Sunday 25 September 2016

Looking forward to that extra hour in bed? Seven things you didn't know about Daylight Saving Time

Published 23/10/2015 | 12:58

Annabelle Edwards (5) from Swords & Abbie Kilbane (7) from Celbridge get ready to turn the clocks back this weekend
Photo: Gareth Chaney Collins
Annabelle Edwards (5) from Swords & Abbie Kilbane (7) from Celbridge get ready to turn the clocks back this weekend Photo: Gareth Chaney Collins

We're on the countdown to this side of the year's Daylight Saving, also known as the 'weekend the clocks go back', or 'that extra hour in bed'.

This is up for debate, but the origin of daylight saving time is commonly attributed to Benjamin Franklin, who wrote an essay in 1784 about how changing time could save energy, according to CNN.

  • Go To

Don't forget to turn the clocks back on Sunday, October 25 at 2am.

For now, here are seven things you didn't know about the 'spring forward, fall back' phenomenon.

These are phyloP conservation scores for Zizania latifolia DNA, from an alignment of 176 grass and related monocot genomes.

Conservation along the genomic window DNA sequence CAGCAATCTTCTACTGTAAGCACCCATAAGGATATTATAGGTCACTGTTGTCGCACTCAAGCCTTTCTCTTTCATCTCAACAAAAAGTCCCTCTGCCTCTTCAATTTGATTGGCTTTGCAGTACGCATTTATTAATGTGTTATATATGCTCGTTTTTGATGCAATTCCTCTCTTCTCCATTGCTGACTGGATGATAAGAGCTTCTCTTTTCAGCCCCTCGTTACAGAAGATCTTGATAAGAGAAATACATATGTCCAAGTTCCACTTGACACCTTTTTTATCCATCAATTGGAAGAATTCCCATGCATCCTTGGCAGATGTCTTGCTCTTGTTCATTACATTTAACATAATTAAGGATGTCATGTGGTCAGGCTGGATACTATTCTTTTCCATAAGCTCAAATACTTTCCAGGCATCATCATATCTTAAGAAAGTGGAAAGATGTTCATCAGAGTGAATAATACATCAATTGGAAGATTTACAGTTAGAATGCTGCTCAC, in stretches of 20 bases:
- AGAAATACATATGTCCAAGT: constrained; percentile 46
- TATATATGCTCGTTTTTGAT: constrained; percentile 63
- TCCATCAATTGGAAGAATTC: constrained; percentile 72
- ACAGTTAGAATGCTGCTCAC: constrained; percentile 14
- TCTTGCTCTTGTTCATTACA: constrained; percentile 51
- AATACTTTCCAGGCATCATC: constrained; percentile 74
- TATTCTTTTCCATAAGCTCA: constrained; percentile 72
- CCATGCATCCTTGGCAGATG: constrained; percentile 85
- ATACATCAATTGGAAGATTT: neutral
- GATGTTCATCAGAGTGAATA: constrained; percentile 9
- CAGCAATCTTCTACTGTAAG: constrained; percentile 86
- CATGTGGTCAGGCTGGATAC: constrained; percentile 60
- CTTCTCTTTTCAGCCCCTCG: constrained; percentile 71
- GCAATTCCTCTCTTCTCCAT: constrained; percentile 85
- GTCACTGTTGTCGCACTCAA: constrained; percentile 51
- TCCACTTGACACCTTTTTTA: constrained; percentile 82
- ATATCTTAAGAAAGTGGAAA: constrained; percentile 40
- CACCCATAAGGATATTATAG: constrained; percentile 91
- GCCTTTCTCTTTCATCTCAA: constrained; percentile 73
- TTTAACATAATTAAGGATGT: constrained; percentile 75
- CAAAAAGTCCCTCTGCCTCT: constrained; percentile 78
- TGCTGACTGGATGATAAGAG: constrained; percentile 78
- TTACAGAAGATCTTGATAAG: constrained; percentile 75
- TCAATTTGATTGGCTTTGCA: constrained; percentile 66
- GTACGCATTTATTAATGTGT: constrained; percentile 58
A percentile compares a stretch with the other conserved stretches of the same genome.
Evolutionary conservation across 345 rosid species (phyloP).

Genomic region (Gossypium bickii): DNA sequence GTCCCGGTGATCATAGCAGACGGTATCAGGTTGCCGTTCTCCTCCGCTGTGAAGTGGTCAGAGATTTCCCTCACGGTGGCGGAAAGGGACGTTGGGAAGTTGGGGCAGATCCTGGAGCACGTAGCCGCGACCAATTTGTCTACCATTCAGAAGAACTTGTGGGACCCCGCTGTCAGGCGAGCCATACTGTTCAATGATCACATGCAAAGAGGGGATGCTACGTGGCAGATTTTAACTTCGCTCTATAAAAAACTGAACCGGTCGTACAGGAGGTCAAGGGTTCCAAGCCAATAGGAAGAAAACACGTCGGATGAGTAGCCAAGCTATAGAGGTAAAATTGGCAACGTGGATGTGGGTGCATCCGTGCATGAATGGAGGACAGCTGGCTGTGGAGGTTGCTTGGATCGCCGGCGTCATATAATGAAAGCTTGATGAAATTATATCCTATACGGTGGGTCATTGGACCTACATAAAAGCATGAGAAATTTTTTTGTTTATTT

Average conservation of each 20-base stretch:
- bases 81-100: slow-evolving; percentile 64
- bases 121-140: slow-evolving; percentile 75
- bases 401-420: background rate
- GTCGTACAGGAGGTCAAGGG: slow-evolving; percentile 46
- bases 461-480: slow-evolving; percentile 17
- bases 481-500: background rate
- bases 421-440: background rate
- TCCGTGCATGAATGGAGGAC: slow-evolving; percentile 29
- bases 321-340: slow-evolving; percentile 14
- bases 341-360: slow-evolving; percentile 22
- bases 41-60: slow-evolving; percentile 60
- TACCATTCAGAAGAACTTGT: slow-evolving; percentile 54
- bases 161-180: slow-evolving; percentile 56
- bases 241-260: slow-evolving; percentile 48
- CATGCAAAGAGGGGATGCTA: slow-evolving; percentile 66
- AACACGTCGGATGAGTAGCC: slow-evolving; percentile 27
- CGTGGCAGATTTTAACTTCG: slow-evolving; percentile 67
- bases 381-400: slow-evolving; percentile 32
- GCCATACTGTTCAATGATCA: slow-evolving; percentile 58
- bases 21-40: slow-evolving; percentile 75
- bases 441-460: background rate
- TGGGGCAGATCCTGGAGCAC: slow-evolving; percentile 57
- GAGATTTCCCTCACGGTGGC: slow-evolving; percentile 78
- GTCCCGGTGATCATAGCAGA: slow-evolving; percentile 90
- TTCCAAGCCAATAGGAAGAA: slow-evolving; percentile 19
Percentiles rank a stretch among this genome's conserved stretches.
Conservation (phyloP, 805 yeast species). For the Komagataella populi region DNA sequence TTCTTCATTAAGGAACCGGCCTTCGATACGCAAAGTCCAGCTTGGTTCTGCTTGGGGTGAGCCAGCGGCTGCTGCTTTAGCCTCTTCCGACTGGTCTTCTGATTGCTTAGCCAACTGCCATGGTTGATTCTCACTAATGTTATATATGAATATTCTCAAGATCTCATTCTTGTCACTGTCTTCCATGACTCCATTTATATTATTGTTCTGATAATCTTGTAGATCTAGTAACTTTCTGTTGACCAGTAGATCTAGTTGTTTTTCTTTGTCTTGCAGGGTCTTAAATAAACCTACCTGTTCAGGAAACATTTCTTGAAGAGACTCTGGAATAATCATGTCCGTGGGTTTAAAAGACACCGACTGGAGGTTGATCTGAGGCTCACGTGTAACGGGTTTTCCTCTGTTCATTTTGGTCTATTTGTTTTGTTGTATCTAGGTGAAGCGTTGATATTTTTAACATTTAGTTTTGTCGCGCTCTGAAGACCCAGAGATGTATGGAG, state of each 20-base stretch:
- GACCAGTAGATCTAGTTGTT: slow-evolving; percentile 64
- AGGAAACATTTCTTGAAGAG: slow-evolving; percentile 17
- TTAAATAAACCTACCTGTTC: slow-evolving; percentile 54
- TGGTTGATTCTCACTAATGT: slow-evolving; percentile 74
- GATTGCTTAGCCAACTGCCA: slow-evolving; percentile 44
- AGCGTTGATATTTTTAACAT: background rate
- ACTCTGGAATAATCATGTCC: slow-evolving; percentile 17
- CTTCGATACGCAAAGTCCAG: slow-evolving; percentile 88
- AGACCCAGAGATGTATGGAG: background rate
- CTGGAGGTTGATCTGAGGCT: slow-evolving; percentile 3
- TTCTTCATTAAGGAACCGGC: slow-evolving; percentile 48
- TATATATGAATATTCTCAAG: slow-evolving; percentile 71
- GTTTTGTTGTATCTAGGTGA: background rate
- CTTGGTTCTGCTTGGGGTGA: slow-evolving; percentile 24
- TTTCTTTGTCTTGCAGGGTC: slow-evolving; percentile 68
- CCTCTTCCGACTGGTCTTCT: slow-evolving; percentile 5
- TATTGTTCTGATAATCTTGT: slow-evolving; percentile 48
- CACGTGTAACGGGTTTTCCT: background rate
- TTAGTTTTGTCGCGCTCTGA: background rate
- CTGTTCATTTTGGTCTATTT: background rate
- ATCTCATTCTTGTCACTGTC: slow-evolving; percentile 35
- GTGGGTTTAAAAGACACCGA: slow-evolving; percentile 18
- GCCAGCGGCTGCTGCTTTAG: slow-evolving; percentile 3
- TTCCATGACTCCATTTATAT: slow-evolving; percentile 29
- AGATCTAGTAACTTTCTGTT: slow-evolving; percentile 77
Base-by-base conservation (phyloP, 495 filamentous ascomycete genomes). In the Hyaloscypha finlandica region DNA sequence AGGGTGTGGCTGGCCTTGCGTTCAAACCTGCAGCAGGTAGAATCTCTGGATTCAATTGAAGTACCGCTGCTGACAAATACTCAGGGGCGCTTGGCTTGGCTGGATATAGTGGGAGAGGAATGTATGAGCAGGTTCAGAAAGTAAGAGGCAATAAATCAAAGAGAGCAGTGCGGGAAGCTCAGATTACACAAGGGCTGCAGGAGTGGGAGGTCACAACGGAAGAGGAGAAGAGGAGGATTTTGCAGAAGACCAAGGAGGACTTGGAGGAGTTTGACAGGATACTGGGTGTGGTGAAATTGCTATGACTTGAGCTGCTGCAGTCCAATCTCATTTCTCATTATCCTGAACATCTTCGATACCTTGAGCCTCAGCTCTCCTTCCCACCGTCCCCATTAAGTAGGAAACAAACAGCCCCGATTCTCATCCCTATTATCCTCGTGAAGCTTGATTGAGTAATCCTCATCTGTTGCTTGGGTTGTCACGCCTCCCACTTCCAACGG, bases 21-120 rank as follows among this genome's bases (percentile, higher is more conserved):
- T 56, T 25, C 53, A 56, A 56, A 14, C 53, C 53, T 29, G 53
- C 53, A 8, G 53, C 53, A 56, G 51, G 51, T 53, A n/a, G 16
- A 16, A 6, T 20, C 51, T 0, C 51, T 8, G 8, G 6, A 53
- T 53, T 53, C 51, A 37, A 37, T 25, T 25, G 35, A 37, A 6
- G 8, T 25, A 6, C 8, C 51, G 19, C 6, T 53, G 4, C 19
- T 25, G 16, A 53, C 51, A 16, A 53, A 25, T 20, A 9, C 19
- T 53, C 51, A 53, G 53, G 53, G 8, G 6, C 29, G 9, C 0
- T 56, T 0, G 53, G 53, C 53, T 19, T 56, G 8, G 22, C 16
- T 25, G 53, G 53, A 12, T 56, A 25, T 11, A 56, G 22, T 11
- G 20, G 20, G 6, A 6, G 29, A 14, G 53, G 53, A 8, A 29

1. It was the great-great-grandfather of Coldplay rocker Chris Martin - William Lillet - that first introduced the concept of 'daylight saving' in a written pamplet in 1907.

2. William Lillet published a paper called 'The Waste of Daylight' in a bid to get people out of bed earlier by changing the nation’s clocks -  but died in 1915, a year before his clock-changing plan was adopted by Germany and the UK.

3. It was not the first time the concept of 'daylight savings' had been suggested - the origin of the idea is up for debate. Modern Daylight Saving Time was first proposed by the New Zealand entomologist George Vernon Hudson, but Benjamin Franklin also wrote an essay in 1784 on how changing time could save energy.

4. The 'daylight savings' scheme has always proved controversial - according to a survey by Irish lighting company Solus, a total of 65pc of Irish people would rather if the clocks did not change this Sunday.

5. There are currently about 70 countries that participate in Daylight Saving Time, though not necessarily on the same schedule as Ireland.

6. In Ireland, the maximum 17 hours of sunlight - on the longest day in June (the summer solstice) - dwindles to just seven hours and 30 minutes six months later in December (the winter solstice).

7. The majority of Irish people (54pc) plan to spend their extra hour in bed, while 14pc said they'll use the extra time 'to embrace the day'.

Online Editors

Read More

Promoted articles

Editors Choice

Also in Life